Wear sensible footwear for walking.
Have some cash for a local tipple and a treat in the town or pack some snacks and drinks in a ruck sack.
Take advantage of a play on the beach at low tide.
In summer and weekends the local fish shop sells excellent fish and seafood from the local fishing boats.
We have had great fun with Baby Annabel. She lives in Polzeath holiday lodge play room and makes best friends with the guests staying there each week. We are super excited to announce that she now has a sibling; Baby Annabell brother has come to keep her company. Our little holiday guest couldn’t have been more excited when she came out to play with Annabell and I presented her with her brother fresh out of the box. If you want to discover more about Baby Annabell Brother and be in with a chance of winning one to light up the face of a little one in your life then read on.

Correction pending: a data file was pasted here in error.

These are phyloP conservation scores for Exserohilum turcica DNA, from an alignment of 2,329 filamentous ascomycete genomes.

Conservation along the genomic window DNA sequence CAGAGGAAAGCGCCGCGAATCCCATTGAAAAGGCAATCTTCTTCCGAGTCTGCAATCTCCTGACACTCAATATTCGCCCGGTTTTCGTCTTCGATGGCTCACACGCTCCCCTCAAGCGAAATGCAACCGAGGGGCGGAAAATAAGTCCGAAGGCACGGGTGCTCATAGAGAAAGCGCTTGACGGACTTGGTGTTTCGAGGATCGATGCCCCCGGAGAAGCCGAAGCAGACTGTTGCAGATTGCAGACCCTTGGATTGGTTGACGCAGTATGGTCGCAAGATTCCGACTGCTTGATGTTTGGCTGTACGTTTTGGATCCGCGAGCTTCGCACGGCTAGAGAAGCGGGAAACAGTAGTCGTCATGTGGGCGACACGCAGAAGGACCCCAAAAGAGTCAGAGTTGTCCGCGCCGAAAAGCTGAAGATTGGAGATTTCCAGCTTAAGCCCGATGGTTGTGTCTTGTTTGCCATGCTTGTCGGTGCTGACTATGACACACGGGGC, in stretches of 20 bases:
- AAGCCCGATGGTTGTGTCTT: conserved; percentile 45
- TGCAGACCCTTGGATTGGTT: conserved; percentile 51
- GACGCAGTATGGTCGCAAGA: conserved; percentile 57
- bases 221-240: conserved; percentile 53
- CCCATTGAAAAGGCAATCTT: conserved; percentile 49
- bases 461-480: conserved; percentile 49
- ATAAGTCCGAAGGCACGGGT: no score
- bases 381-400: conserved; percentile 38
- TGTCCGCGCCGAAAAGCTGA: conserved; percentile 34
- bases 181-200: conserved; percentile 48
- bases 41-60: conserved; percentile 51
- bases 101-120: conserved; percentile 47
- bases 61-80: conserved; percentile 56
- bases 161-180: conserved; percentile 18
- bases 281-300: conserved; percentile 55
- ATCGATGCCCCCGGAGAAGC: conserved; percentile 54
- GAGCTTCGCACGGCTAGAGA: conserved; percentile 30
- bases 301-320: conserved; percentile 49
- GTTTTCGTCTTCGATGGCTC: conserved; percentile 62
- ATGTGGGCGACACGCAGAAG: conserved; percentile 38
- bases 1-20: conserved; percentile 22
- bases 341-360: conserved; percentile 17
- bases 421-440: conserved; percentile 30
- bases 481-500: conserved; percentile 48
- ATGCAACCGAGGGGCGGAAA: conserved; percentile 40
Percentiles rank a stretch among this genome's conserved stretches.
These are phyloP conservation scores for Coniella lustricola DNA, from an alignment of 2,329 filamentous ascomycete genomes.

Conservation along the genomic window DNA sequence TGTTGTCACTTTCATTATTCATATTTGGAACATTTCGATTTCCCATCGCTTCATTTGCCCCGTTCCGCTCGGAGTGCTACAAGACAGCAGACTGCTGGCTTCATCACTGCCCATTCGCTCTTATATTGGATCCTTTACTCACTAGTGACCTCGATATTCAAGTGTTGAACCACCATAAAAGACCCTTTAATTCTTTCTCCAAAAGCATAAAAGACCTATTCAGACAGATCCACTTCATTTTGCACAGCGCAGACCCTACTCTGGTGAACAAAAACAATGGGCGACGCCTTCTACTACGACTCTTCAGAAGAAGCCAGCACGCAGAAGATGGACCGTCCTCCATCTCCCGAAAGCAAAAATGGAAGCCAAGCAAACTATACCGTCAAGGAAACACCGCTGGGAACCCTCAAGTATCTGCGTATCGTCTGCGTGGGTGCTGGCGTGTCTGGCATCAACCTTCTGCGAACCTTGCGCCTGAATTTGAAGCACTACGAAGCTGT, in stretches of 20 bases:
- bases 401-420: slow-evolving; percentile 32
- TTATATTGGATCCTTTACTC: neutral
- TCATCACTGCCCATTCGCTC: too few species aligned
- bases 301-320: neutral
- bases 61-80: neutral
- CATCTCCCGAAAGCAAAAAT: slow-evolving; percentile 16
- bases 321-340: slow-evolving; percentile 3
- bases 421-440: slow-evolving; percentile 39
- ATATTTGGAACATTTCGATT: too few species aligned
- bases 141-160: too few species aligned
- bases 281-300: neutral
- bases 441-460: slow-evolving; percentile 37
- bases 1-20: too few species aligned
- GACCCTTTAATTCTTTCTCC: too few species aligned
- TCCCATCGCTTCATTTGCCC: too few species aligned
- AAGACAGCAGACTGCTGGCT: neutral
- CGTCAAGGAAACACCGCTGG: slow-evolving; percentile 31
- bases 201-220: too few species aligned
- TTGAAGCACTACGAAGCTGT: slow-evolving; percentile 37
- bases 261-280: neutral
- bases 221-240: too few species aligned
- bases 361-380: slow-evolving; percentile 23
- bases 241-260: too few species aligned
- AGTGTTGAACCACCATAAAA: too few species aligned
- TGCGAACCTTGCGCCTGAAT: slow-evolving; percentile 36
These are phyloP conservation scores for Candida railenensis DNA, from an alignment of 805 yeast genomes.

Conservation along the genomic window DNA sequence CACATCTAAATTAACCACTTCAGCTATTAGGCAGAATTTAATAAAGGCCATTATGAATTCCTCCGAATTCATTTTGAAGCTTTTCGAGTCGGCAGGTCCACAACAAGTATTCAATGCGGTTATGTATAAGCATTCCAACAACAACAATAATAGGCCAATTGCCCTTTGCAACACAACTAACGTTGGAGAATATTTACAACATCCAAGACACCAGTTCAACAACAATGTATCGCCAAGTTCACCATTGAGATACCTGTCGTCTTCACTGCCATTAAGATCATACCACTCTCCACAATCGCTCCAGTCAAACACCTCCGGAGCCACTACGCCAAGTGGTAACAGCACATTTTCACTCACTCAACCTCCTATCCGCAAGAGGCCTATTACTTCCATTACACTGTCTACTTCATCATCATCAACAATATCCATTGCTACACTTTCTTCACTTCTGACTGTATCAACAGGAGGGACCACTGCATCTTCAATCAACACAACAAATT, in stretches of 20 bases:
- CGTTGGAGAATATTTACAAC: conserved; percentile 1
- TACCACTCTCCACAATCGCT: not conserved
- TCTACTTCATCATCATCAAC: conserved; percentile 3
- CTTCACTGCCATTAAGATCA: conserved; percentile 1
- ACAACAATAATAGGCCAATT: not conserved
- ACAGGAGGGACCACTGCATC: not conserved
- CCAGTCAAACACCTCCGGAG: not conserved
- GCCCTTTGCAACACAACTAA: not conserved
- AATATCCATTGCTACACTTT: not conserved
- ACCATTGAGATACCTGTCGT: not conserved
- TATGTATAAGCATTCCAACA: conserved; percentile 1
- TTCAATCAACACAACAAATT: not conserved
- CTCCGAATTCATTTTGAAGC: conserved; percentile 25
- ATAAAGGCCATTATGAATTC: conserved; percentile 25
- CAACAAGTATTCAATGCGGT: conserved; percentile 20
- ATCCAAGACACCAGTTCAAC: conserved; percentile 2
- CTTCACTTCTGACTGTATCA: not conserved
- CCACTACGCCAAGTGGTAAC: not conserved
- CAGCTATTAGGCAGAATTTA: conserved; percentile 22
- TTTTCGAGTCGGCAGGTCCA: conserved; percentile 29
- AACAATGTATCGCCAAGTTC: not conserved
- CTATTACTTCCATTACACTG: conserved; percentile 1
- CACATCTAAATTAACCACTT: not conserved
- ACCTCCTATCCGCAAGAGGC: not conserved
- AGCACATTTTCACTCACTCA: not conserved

Baby Annabell Brother Features
Just like his sister, Baby Annabel Brother has plenty of realistic functions. He really wets his nappy, babbles, gurgles, sucks on his bottle or dummy with real sounds and mouth movement, cries real tears, burps, yawns, falls asleep and responds to touch and movement (needs fitting with 4 x AA batteries to make the sounds work). He looks super cute and just ready for a cuddle all the time.
Promotes imaginative play